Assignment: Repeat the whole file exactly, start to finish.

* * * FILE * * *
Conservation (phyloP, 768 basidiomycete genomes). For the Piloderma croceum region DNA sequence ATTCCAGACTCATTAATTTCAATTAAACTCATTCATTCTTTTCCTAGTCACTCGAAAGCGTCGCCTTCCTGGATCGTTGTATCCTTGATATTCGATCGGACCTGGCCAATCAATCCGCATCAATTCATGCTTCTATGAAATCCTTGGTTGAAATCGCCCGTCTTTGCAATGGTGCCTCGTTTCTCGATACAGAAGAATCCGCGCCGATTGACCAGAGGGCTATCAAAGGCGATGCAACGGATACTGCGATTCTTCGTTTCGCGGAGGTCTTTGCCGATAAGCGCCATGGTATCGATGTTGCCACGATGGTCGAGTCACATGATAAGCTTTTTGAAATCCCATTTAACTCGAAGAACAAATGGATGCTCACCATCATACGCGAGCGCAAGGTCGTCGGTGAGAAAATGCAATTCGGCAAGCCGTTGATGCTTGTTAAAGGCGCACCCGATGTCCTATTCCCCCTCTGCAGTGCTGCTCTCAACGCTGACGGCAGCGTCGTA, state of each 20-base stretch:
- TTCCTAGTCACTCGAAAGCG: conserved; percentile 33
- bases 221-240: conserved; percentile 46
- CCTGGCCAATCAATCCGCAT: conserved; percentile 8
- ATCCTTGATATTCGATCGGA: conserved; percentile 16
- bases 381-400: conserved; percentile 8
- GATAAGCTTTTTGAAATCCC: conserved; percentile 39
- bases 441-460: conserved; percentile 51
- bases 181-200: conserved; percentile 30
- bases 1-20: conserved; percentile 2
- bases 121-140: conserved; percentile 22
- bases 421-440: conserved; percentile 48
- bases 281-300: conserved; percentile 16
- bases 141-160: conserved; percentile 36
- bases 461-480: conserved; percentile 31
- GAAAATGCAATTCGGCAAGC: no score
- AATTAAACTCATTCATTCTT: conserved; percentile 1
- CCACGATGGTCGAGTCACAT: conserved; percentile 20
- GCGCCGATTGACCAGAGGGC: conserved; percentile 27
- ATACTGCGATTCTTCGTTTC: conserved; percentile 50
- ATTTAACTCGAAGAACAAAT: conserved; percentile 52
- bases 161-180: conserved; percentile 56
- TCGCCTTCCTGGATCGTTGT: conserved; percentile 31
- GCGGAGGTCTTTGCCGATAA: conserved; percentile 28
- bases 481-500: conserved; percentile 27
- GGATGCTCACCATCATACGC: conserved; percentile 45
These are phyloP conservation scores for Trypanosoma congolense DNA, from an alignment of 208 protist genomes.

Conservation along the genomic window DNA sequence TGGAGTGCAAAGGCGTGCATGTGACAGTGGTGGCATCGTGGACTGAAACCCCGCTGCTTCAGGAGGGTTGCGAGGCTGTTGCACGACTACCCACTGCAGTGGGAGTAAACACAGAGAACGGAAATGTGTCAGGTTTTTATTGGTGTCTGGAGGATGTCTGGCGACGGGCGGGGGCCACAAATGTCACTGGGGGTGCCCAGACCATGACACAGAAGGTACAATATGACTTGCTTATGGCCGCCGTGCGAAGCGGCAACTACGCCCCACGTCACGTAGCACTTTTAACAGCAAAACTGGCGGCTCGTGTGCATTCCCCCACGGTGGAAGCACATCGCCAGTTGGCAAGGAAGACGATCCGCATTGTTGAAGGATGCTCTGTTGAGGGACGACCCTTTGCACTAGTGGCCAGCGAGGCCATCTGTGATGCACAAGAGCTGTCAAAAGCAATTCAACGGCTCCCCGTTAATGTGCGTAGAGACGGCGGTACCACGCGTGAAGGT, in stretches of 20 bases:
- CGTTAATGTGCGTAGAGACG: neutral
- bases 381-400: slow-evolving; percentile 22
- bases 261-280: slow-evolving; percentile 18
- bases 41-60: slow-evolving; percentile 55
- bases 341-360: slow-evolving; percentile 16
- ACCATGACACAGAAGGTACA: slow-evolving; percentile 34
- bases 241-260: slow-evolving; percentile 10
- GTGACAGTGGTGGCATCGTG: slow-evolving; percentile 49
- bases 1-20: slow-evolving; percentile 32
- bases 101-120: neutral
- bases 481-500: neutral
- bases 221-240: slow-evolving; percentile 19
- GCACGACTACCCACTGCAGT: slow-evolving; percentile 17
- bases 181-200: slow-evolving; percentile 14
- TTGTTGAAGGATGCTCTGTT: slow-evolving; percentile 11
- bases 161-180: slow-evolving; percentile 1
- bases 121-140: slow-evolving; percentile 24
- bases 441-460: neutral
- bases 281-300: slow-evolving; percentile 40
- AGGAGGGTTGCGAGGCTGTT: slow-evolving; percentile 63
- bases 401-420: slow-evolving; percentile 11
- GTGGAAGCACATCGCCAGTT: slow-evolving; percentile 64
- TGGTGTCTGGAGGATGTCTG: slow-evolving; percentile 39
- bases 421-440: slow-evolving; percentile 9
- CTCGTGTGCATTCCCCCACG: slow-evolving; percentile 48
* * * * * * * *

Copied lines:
Conservation (phyloP, 768 basidiomycete genomes). For the Piloderma croceum region DNA sequence ATTCCAGACTCATTAATTTCAATTAAACTCATTCATTCTTTTCCTAGTCACTCGAAAGCGTCGCCTTCCTGGATCGTTGTATCCTTGATATTCGATCGGACCTGGCCAATCAATCCGCATCAATTCATGCTTCTATGAAATCCTTGGTTGAAATCGCCCGTCTTTGCAATGGTGCCTCGTTTCTCGATACAGAAGAATCCGCGCCGATTGACCAGAGGGCTATCAAAGGCGATGCAACGGATACTGCGATTCTTCGTTTCGCGGAGGTCTTTGCCGATAAGCGCCATGGTATCGATGTTGCCACGATGGTCGAGTCACATGATAAGCTTTTTGAAATCCCATTTAACTCGAAGAACAAATGGATGCTCACCATCATACGCGAGCGCAAGGTCGTCGGTGAGAAAATGCAATTCGGCAAGCCGTTGATGCTTGTTAAAGGCGCACCCGATGTCCTATTCCCCCTCTGCAGTGCTGCTCTCAACGCTGACGGCAGCGTCGTA, state of each 20-base stretch:
- TTCCTAGTCACTCGAAAGCG: conserved; percentile 33
- bases 221-240: conserved; percentile 46
- CCTGGCCAATCAATCCGCAT: conserved; percentile 8
- ATCCTTGATATTCGATCGGA: conserved; percentile 16
- bases 381-400: conserved; percentile 8
- GATAAGCTTTTTGAAATCCC: conserved; percentile 39
- bases 441-460: conserved; percentile 51
- bases 181-200: conserved; percentile 30
- bases 1-20: conserved; percentile 2
- bases 121-140: conserved; percentile 22
- bases 421-440: conserved; percentile 48
- bases 281-300: conserved; percentile 16
- bases 141-160: conserved; percentile 36
- bases 461-480: conserved; percentile 31
- GAAAATGCAATTCGGCAAGC: no score
- AATTAAACTCATTCATTCTT: conserved; percentile 1
- CCACGATGGTCGAGTCACAT: conserved; percentile 20
- GCGCCGATTGACCAGAGGGC: conserved; percentile 27
- ATACTGCGATTCTTCGTTTC: conserved; percentile 50
- ATTTAACTCGAAGAACAAAT: conserved; percentile 52
- bases 161-180: conserved; percentile 56
- TCGCCTTCCTGGATCGTTGT: conserved; percentile 31
- GCGGAGGTCTTTGCCGATAA: conserved; percentile 28
- bases 481-500: conserved; percentile 27
- GGATGCTCACCATCATACGC: conserved; percentile 45
These are phyloP conservation scores for Trypanosoma congolense DNA, from an alignment of 208 protist genomes.

Conservation along the genomic window DNA sequence TGGAGTGCAAAGGCGTGCATGTGACAGTGGTGGCATCGTGGACTGAAACCCCGCTGCTTCAGGAGGGTTGCGAGGCTGTTGCACGACTACCCACTGCAGTGGGAGTAAACACAGAGAACGGAAATGTGTCAGGTTTTTATTGGTGTCTGGAGGATGTCTGGCGACGGGCGGGGGCCACAAATGTCACTGGGGGTGCCCAGACCATGACACAGAAGGTACAATATGACTTGCTTATGGCCGCCGTGCGAAGCGGCAACTACGCCCCACGTCACGTAGCACTTTTAACAGCAAAACTGGCGGCTCGTGTGCATTCCCCCACGGTGGAAGCACATCGCCAGTTGGCAAGGAAGACGATCCGCATTGTTGAAGGATGCTCTGTTGAGGGACGACCCTTTGCACTAGTGGCCAGCGAGGCCATCTGTGATGCACAAGAGCTGTCAAAAGCAATTCAACGGCTCCCCGTTAATGTGCGTAGAGACGGCGGTACCACGCGTGAAGGT, in stretches of 20 bases:
- CGTTAATGTGCGTAGAGACG: neutral
- bases 381-400: slow-evolving; percentile 22
- bases 261-280: slow-evolving; percentile 18
- bases 41-60: slow-evolving; percentile 55
- bases 341-360: slow-evolving; percentile 16
- ACCATGACACAGAAGGTACA: slow-evolving; percentile 34
- bases 241-260: slow-evolving; percentile 10
- GTGACAGTGGTGGCATCGTG: slow-evolving; percentile 49
- bases 1-20: slow-evolving; percentile 32
- bases 101-120: neutral
- bases 481-500: neutral
- bases 221-240: slow-evolving; percentile 19
- GCACGACTACCCACTGCAGT: slow-evolving; percentile 17
- bases 181-200: slow-evolving; percentile 14
- TTGTTGAAGGATGCTCTGTT: slow-evolving; percentile 11
- bases 161-180: slow-evolving; percentile 1
- bases 121-140: slow-evolving; percentile 24
- bases 441-460: neutral
- bases 281-300: slow-evolving; percentile 40
- AGGAGGGTTGCGAGGCTGTT: slow-evolving; percentile 63
- bases 401-420: slow-evolving; percentile 11
- GTGGAAGCACATCGCCAGTT: slow-evolving; percentile 64
- TGGTGTCTGGAGGATGTCTG: slow-evolving; percentile 39
- bases 421-440: slow-evolving; percentile 9
- CTCGTGTGCATTCCCCCACG: slow-evolving; percentile 48